The festival is held twice in a year, in the spring and fall. Autumn Festival will be held in Bayan-Ulgii province.
At the Spring Festival, 20 hunters from the age of 14 to 86 gathered in the prairie region to perform gold eagle training in action scenes like snake dives and hares.
The Mongolian Hunting Association said that the scoring criteria at the festival included the hunter's eagle training technique and the eagle's skillful hunting technique, the speed factor, the precise eagle's prey, and the aesthetics of the hunter when the traditional Kazakh costume in Mongolia is also considered.
The main goal of the Yellow Eagle training festival is to promote a culture that is strongly imprinted on the ethnic identity of the Kazakhs in Mongolia, as well as to promote the development of tourism.
Aisholpan Nurgaiv, one of the participants in the eagle training competition, said that at the age of 13 his father's career was eagle training - a tradition traditionally reserved for men because of the control techniques. Eagles require strength and determination.
In 2013, Israeli photographer Asher Svidensky was the first to discover that Aisholpan Nurgaiv was talented in training eagles and published a series of pictures of a mountain boy lifting up a giant eagle in the pride of youth.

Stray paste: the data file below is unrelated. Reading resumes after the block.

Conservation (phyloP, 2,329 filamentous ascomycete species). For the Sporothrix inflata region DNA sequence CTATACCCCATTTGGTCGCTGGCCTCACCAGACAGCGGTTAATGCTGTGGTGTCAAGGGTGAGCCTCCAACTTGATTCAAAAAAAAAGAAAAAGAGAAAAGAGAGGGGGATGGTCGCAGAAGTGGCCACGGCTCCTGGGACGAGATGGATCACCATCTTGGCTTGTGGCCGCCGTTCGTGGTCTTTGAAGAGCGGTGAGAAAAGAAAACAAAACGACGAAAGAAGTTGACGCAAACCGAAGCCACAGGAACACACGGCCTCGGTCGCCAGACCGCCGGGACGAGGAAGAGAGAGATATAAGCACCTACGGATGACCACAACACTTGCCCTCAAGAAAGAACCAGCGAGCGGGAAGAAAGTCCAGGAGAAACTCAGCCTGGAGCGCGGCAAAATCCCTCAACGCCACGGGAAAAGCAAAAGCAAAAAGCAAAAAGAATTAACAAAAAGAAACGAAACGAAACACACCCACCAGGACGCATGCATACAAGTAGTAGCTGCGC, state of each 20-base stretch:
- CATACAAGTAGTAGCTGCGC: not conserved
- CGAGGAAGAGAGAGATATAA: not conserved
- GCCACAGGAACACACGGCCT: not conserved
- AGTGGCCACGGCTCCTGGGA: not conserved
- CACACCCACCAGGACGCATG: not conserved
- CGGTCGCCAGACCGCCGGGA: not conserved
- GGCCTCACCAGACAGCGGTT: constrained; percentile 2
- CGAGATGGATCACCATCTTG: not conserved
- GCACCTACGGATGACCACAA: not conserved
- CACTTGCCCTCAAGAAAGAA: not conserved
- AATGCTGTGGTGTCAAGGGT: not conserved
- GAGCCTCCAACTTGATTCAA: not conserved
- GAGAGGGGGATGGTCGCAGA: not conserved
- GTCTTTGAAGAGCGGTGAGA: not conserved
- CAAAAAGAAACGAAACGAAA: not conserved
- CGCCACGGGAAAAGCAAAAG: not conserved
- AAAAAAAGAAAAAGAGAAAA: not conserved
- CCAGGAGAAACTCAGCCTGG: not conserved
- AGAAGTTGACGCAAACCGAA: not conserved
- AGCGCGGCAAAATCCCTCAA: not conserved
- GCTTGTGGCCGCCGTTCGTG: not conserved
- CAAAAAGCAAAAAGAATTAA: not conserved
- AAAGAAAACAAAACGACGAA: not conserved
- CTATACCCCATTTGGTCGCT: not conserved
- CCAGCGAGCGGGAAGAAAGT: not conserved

Then, this image spread vigorously in 2014 and British director Otto Bell invited her to play the lead eagle trainer in the documentary 'The Eagle Huntress'.
"There are about 400 eagle trainers in the western province of Bayan-Ulgii, but only six trainers are female," Nurgaiv said.
In Mongolia, the tradition of training golden eagles for thousands of years has been passed on from one generation to the next in the Kazakh community.
The golden eagle training festival in the spring of 2017 attracted 2,000 visitors, this year has increased to 3,000 visitors.
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